• Gross negligence claims. If one of your managers directs an employee to do something that the manager knows is dangerous and could result in an injury or worse, your business can be held liable, and workers' compensation will not come to your aid. These are the most common type of employers liability claims and are commonly filed by spouses after a fatality where they believe the employer disregarded the employee’s safety.


Employers liability insurance provides an added layer of protection for your business.

Many policies have limits on what they will pay out on these claims. You can choose higher limits and pay slightly higher premiums, but rates are usually fairly cheap for an additional $1 million in coverage. 

Or, to increase your limits, you may want to think about a commercial umbrella policy, which works above the employers liability coverage. Your agent can help steer you toward the right choice for you.

What Is Not Covered by Employers Liability Insurance?

As great as employers liability coverage is, it still doesn’t cover everything. It also contains exceptions, like:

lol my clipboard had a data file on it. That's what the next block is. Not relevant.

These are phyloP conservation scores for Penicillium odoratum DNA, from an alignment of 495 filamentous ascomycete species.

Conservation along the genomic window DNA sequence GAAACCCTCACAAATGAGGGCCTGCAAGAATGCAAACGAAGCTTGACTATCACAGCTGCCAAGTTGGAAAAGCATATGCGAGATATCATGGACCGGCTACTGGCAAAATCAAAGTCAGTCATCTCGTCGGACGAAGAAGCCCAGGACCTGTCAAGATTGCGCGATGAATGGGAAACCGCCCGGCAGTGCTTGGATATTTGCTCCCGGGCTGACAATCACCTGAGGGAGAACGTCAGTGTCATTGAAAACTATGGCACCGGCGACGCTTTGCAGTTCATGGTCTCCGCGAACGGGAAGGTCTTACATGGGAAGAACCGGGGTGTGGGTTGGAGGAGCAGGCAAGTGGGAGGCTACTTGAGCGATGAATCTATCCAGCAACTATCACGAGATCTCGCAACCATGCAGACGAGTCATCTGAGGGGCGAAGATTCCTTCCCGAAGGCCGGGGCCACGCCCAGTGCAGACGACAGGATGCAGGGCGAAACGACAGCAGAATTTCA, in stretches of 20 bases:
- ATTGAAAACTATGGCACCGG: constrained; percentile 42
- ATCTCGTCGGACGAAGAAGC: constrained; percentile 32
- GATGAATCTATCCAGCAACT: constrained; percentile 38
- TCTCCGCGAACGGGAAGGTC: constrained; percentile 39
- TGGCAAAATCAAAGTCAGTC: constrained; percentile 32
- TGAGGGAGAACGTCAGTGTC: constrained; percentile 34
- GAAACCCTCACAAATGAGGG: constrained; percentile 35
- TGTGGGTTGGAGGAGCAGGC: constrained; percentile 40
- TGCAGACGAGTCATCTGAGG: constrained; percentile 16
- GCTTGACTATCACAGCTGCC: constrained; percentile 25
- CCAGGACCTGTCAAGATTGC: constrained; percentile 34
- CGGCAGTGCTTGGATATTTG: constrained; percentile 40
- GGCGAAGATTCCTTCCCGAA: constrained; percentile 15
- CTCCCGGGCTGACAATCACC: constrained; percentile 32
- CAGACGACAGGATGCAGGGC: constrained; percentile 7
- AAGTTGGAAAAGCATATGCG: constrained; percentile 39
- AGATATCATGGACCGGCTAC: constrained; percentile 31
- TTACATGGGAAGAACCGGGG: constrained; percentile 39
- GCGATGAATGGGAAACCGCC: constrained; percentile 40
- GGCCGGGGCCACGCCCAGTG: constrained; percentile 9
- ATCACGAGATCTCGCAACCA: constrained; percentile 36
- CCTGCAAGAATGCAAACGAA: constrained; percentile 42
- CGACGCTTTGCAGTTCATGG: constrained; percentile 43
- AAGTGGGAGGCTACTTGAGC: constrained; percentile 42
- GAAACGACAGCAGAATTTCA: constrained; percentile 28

• Punitive or exemplary damages because of bodily injury to an employee who is employed in violation of the law.
  • Bodily injury to an employee while employed in violation of the law with the employer’s knowledge.
  • Any obligation imposed by a workers' compensation, occupational disease, unemployment compensation, or disability benefits law, or any similar law. These types of losses are covered under the specific policies designed for these exposures.
  • Bodily injury intentionally caused, or aggravated, by the employer.
  • Bodily injury occurring outside the United States, its territories, possessions and Canada. Note that this exclusion does not apply to bodily injury if a citizen or resident of the United States or Canada is temporarily outside of the country.
  • Damages arising out of wrongful termination, discrimination, harassment, and other workplace-related wrongful acts. Coverage for this exposure is provided under an employment practices liability policy.

You can easily avoid these risks by not breaking the law, carrying workers' compensation coverage, and working with an independent insurance agent to ensure that all of your liability policies have adequate limits and appropriate coverage options.